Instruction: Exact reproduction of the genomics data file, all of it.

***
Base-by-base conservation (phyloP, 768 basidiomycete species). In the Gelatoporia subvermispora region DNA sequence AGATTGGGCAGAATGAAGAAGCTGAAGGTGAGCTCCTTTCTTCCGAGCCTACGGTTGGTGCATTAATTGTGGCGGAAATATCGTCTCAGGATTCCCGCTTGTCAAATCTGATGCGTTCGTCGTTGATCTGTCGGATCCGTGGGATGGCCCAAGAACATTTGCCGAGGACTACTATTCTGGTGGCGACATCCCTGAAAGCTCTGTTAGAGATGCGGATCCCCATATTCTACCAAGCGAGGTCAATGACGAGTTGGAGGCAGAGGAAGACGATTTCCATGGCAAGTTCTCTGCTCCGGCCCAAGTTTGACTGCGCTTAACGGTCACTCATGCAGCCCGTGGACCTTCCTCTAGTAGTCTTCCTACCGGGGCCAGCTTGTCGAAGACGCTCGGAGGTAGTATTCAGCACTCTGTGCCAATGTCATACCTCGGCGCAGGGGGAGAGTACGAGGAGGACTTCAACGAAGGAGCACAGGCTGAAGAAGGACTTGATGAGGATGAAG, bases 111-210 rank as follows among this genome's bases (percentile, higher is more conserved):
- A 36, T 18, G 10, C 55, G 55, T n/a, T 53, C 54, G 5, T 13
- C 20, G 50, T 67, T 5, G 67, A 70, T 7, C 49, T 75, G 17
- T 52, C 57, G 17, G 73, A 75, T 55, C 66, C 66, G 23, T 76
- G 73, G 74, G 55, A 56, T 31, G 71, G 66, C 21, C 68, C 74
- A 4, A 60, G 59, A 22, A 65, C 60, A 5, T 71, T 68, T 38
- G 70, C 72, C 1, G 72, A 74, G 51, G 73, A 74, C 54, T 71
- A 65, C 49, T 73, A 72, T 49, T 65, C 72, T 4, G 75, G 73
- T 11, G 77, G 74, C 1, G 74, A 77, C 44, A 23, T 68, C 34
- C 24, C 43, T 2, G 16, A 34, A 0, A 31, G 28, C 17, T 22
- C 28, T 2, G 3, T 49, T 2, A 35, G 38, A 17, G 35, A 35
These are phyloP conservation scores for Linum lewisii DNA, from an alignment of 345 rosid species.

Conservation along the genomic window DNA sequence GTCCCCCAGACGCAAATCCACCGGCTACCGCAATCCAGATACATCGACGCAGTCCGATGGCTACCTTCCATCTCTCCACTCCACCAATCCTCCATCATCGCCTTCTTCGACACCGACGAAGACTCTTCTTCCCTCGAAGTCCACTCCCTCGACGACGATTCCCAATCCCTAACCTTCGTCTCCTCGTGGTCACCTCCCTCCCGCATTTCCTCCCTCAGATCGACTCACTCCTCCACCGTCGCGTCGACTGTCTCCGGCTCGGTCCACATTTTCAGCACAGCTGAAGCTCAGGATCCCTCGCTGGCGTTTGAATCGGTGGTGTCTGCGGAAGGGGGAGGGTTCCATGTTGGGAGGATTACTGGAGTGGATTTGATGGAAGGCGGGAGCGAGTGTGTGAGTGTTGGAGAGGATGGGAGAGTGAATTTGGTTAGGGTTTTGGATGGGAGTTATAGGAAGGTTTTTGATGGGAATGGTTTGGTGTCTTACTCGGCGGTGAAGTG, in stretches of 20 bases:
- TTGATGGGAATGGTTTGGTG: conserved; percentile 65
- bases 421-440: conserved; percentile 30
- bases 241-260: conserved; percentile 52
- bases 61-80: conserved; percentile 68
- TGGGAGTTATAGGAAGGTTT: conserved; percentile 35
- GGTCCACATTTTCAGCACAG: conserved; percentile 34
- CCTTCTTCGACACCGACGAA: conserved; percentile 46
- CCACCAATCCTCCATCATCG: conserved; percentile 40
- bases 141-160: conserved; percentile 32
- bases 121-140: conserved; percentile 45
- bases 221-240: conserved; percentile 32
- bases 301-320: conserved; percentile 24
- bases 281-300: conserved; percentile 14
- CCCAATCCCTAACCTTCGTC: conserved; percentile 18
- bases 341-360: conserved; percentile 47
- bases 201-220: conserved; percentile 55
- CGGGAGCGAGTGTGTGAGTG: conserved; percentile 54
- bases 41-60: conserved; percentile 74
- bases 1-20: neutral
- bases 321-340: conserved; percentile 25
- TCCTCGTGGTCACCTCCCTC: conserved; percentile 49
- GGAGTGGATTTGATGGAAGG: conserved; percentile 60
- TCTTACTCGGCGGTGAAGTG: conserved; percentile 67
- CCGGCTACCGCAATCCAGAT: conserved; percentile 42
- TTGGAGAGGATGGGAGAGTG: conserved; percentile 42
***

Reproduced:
Base-by-base conservation (phyloP, 768 basidiomycete species). In the Gelatoporia subvermispora region DNA sequence AGATTGGGCAGAATGAAGAAGCTGAAGGTGAGCTCCTTTCTTCCGAGCCTACGGTTGGTGCATTAATTGTGGCGGAAATATCGTCTCAGGATTCCCGCTTGTCAAATCTGATGCGTTCGTCGTTGATCTGTCGGATCCGTGGGATGGCCCAAGAACATTTGCCGAGGACTACTATTCTGGTGGCGACATCCCTGAAAGCTCTGTTAGAGATGCGGATCCCCATATTCTACCAAGCGAGGTCAATGACGAGTTGGAGGCAGAGGAAGACGATTTCCATGGCAAGTTCTCTGCTCCGGCCCAAGTTTGACTGCGCTTAACGGTCACTCATGCAGCCCGTGGACCTTCCTCTAGTAGTCTTCCTACCGGGGCCAGCTTGTCGAAGACGCTCGGAGGTAGTATTCAGCACTCTGTGCCAATGTCATACCTCGGCGCAGGGGGAGAGTACGAGGAGGACTTCAACGAAGGAGCACAGGCTGAAGAAGGACTTGATGAGGATGAAG, bases 111-210 rank as follows among this genome's bases (percentile, higher is more conserved):
- A 36, T 18, G 10, C 55, G 55, T n/a, T 53, C 54, G 5, T 13
- C 20, G 50, T 67, T 5, G 67, A 70, T 7, C 49, T 75, G 17
- T 52, C 57, G 17, G 73, A 75, T 55, C 66, C 66, G 23, T 76
- G 73, G 74, G 55, A 56, T 31, G 71, G 66, C 21, C 68, C 74
- A 4, A 60, G 59, A 22, A 65, C 60, A 5, T 71, T 68, T 38
- G 70, C 72, C 1, G 72, A 74, G 51, G 73, A 74, C 54, T 71
- A 65, C 49, T 73, A 72, T 49, T 65, C 72, T 4, G 75, G 73
- T 11, G 77, G 74, C 1, G 74, A 77, C 44, A 23, T 68, C 34
- C 24, C 43, T 2, G 16, A 34, A 0, A 31, G 28, C 17, T 22
- C 28, T 2, G 3, T 49, T 2, A 35, G 38, A 17, G 35, A 35
These are phyloP conservation scores for Linum lewisii DNA, from an alignment of 345 rosid species.

Conservation along the genomic window DNA sequence GTCCCCCAGACGCAAATCCACCGGCTACCGCAATCCAGATACATCGACGCAGTCCGATGGCTACCTTCCATCTCTCCACTCCACCAATCCTCCATCATCGCCTTCTTCGACACCGACGAAGACTCTTCTTCCCTCGAAGTCCACTCCCTCGACGACGATTCCCAATCCCTAACCTTCGTCTCCTCGTGGTCACCTCCCTCCCGCATTTCCTCCCTCAGATCGACTCACTCCTCCACCGTCGCGTCGACTGTCTCCGGCTCGGTCCACATTTTCAGCACAGCTGAAGCTCAGGATCCCTCGCTGGCGTTTGAATCGGTGGTGTCTGCGGAAGGGGGAGGGTTCCATGTTGGGAGGATTACTGGAGTGGATTTGATGGAAGGCGGGAGCGAGTGTGTGAGTGTTGGAGAGGATGGGAGAGTGAATTTGGTTAGGGTTTTGGATGGGAGTTATAGGAAGGTTTTTGATGGGAATGGTTTGGTGTCTTACTCGGCGGTGAAGTG, in stretches of 20 bases:
- TTGATGGGAATGGTTTGGTG: conserved; percentile 65
- bases 421-440: conserved; percentile 30
- bases 241-260: conserved; percentile 52
- bases 61-80: conserved; percentile 68
- TGGGAGTTATAGGAAGGTTT: conserved; percentile 35
- GGTCCACATTTTCAGCACAG: conserved; percentile 34
- CCTTCTTCGACACCGACGAA: conserved; percentile 46
- CCACCAATCCTCCATCATCG: conserved; percentile 40
- bases 141-160: conserved; percentile 32
- bases 121-140: conserved; percentile 45
- bases 221-240: conserved; percentile 32
- bases 301-320: conserved; percentile 24
- bases 281-300: conserved; percentile 14
- CCCAATCCCTAACCTTCGTC: conserved; percentile 18
- bases 341-360: conserved; percentile 47
- bases 201-220: conserved; percentile 55
- CGGGAGCGAGTGTGTGAGTG: conserved; percentile 54
- bases 41-60: conserved; percentile 74
- bases 1-20: neutral
- bases 321-340: conserved; percentile 25
- TCCTCGTGGTCACCTCCCTC: conserved; percentile 49
- GGAGTGGATTTGATGGAAGG: conserved; percentile 60
- TCTTACTCGGCGGTGAAGTG: conserved; percentile 67
- CCGGCTACCGCAATCCAGAT: conserved; percentile 42
- TTGGAGAGGATGGGAGAGTG: conserved; percentile 42